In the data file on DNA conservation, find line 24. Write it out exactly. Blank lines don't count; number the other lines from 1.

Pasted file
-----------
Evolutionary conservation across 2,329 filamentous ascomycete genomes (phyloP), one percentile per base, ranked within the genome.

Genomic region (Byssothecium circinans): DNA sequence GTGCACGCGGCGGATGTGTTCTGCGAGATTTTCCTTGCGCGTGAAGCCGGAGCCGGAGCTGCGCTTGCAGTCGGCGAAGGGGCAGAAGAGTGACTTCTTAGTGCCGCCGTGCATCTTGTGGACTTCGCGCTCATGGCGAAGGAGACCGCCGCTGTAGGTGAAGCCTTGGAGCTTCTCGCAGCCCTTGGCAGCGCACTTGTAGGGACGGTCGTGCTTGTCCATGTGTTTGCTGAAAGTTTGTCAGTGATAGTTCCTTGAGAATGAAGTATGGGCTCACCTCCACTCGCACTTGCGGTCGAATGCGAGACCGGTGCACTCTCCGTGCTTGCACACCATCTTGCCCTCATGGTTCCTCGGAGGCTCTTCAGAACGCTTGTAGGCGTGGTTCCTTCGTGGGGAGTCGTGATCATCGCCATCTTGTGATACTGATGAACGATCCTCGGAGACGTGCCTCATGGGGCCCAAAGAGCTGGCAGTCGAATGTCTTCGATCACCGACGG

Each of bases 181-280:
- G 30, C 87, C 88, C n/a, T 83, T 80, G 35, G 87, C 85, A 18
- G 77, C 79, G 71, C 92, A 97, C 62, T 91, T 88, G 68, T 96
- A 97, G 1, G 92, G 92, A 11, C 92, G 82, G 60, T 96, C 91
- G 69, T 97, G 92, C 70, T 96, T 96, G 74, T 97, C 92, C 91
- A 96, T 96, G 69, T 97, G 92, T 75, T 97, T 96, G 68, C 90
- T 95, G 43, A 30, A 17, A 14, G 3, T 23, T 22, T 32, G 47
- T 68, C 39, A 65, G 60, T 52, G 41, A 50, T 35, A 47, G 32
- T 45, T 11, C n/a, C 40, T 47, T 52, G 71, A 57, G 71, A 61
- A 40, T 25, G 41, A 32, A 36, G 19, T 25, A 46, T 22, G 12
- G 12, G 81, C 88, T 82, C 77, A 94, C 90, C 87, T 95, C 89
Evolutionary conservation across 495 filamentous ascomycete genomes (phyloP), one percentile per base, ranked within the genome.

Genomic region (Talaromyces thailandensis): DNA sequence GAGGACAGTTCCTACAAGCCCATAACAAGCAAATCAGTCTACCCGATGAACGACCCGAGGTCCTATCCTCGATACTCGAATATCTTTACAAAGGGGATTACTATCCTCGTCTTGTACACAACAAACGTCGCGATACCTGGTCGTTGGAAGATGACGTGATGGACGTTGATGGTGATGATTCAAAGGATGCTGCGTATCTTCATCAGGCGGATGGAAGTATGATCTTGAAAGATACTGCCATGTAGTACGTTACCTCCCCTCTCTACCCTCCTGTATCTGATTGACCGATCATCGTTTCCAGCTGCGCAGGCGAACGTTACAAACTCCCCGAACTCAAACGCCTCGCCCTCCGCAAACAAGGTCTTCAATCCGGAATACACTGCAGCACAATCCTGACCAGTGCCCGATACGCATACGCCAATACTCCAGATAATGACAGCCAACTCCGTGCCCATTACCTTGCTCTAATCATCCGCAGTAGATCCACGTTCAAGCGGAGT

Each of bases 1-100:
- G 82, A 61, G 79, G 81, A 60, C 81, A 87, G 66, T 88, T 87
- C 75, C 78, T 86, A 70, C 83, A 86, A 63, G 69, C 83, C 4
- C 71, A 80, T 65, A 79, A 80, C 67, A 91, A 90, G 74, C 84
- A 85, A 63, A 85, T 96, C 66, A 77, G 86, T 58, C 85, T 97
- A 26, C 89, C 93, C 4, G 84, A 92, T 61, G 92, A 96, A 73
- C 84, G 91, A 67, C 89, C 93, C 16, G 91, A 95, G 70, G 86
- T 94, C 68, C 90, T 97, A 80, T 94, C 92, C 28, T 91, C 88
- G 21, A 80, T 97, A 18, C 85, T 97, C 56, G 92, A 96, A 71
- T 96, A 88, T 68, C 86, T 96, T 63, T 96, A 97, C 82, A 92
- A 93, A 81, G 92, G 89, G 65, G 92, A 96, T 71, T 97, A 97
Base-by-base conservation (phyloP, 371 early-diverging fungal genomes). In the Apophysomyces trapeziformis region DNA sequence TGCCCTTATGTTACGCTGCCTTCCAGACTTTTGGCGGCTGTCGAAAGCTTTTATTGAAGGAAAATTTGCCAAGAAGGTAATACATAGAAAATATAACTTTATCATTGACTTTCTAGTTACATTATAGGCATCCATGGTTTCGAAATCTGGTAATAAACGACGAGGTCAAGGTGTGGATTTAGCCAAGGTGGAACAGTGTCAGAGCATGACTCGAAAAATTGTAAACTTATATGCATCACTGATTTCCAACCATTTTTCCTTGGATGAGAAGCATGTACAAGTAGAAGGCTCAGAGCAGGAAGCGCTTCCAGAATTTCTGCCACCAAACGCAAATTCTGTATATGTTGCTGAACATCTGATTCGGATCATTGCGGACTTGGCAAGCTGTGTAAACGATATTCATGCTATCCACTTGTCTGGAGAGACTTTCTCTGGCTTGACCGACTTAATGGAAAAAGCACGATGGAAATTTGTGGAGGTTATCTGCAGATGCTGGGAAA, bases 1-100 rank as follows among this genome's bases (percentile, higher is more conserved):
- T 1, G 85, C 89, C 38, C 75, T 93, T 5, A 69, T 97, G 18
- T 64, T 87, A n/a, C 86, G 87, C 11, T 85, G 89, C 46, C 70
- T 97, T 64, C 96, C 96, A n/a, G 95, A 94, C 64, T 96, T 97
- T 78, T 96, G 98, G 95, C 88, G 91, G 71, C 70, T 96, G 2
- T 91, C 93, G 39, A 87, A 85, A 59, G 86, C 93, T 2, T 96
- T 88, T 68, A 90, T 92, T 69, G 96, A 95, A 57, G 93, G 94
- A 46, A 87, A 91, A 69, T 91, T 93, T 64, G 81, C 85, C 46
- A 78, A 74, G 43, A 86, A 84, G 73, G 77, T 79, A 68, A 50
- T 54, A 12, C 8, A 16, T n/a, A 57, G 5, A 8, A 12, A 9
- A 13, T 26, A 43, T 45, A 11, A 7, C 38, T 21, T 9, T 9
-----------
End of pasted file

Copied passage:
- G 21, A 80, T 97, A 18, C 85, T 97, C 56, G 92, A 96, A 71